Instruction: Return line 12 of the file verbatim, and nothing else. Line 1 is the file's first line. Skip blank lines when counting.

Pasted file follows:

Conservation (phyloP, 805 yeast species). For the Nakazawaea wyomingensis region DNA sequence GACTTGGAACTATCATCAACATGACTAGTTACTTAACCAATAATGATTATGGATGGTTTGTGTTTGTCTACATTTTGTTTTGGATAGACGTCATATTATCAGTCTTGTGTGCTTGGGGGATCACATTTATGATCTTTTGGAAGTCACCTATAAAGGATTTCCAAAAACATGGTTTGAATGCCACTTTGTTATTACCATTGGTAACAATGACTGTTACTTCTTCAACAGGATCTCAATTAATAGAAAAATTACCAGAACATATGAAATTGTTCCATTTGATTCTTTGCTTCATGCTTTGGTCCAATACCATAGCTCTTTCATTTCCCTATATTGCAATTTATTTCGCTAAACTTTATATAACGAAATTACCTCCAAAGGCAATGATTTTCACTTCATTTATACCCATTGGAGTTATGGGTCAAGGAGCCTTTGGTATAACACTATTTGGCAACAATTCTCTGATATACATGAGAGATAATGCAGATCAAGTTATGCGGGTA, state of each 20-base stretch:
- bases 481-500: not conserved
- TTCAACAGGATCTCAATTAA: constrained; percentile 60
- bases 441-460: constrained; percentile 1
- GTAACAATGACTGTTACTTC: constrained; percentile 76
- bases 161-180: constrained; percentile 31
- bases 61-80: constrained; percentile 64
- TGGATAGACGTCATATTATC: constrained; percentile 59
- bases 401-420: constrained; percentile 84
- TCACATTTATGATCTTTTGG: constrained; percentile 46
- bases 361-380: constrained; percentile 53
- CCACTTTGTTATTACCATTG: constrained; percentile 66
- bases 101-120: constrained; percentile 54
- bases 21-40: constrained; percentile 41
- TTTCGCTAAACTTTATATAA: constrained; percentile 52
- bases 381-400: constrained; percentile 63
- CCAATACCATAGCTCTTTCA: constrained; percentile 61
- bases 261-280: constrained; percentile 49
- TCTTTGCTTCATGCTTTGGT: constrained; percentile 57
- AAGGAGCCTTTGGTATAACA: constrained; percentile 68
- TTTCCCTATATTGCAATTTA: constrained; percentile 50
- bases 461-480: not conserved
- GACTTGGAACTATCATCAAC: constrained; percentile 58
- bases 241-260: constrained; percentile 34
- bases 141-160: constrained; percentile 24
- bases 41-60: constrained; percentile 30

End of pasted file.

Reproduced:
- CCACTTTGTTATTACCATTG: constrained; percentile 66